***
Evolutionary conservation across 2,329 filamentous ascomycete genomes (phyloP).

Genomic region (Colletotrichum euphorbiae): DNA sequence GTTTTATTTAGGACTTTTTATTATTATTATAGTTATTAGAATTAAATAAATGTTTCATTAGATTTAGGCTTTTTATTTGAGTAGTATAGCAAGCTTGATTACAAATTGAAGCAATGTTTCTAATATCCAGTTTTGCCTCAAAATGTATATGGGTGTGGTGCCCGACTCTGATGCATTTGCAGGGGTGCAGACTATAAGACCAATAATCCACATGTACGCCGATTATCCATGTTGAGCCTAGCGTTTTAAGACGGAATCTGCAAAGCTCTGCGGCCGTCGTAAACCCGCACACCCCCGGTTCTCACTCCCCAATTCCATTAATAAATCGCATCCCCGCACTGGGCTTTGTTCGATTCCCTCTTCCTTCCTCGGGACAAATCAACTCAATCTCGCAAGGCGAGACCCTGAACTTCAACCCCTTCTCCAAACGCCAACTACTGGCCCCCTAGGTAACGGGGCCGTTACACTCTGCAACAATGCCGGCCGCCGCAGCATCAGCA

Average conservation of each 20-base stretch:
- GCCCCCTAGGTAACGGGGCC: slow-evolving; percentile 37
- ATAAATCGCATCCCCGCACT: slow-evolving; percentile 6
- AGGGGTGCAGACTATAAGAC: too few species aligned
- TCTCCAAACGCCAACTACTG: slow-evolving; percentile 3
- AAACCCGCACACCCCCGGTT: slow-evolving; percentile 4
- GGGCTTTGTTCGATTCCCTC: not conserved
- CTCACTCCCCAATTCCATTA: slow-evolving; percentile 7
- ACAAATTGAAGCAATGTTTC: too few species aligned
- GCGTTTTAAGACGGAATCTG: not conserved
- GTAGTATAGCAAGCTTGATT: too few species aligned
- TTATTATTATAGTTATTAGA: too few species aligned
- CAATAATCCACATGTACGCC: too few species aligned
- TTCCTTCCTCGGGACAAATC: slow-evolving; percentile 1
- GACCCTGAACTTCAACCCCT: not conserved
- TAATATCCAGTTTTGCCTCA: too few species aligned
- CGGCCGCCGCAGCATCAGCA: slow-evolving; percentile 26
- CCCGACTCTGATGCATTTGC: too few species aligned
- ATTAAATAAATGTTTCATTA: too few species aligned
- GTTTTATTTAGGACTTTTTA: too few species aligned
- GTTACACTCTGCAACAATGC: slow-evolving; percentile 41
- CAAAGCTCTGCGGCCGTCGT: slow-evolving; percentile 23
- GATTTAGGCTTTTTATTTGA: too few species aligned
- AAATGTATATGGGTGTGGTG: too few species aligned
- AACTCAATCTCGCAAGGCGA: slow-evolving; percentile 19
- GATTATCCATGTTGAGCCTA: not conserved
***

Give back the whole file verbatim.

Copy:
Evolutionary conservation across 2,329 filamentous ascomycete genomes (phyloP).

Genomic region (Colletotrichum euphorbiae): DNA sequence GTTTTATTTAGGACTTTTTATTATTATTATAGTTATTAGAATTAAATAAATGTTTCATTAGATTTAGGCTTTTTATTTGAGTAGTATAGCAAGCTTGATTACAAATTGAAGCAATGTTTCTAATATCCAGTTTTGCCTCAAAATGTATATGGGTGTGGTGCCCGACTCTGATGCATTTGCAGGGGTGCAGACTATAAGACCAATAATCCACATGTACGCCGATTATCCATGTTGAGCCTAGCGTTTTAAGACGGAATCTGCAAAGCTCTGCGGCCGTCGTAAACCCGCACACCCCCGGTTCTCACTCCCCAATTCCATTAATAAATCGCATCCCCGCACTGGGCTTTGTTCGATTCCCTCTTCCTTCCTCGGGACAAATCAACTCAATCTCGCAAGGCGAGACCCTGAACTTCAACCCCTTCTCCAAACGCCAACTACTGGCCCCCTAGGTAACGGGGCCGTTACACTCTGCAACAATGCCGGCCGCCGCAGCATCAGCA

Average conservation of each 20-base stretch:
- GCCCCCTAGGTAACGGGGCC: slow-evolving; percentile 37
- ATAAATCGCATCCCCGCACT: slow-evolving; percentile 6
- AGGGGTGCAGACTATAAGAC: too few species aligned
- TCTCCAAACGCCAACTACTG: slow-evolving; percentile 3
- AAACCCGCACACCCCCGGTT: slow-evolving; percentile 4
- GGGCTTTGTTCGATTCCCTC: not conserved
- CTCACTCCCCAATTCCATTA: slow-evolving; percentile 7
- ACAAATTGAAGCAATGTTTC: too few species aligned
- GCGTTTTAAGACGGAATCTG: not conserved
- GTAGTATAGCAAGCTTGATT: too few species aligned
- TTATTATTATAGTTATTAGA: too few species aligned
- CAATAATCCACATGTACGCC: too few species aligned
- TTCCTTCCTCGGGACAAATC: slow-evolving; percentile 1
- GACCCTGAACTTCAACCCCT: not conserved
- TAATATCCAGTTTTGCCTCA: too few species aligned
- CGGCCGCCGCAGCATCAGCA: slow-evolving; percentile 26
- CCCGACTCTGATGCATTTGC: too few species aligned
- ATTAAATAAATGTTTCATTA: too few species aligned
- GTTTTATTTAGGACTTTTTA: too few species aligned
- GTTACACTCTGCAACAATGC: slow-evolving; percentile 41
- CAAAGCTCTGCGGCCGTCGT: slow-evolving; percentile 23
- GATTTAGGCTTTTTATTTGA: too few species aligned
- AAATGTATATGGGTGTGGTG: too few species aligned
- AACTCAATCTCGCAAGGCGA: slow-evolving; percentile 19
- GATTATCCATGTTGAGCCTA: not conserved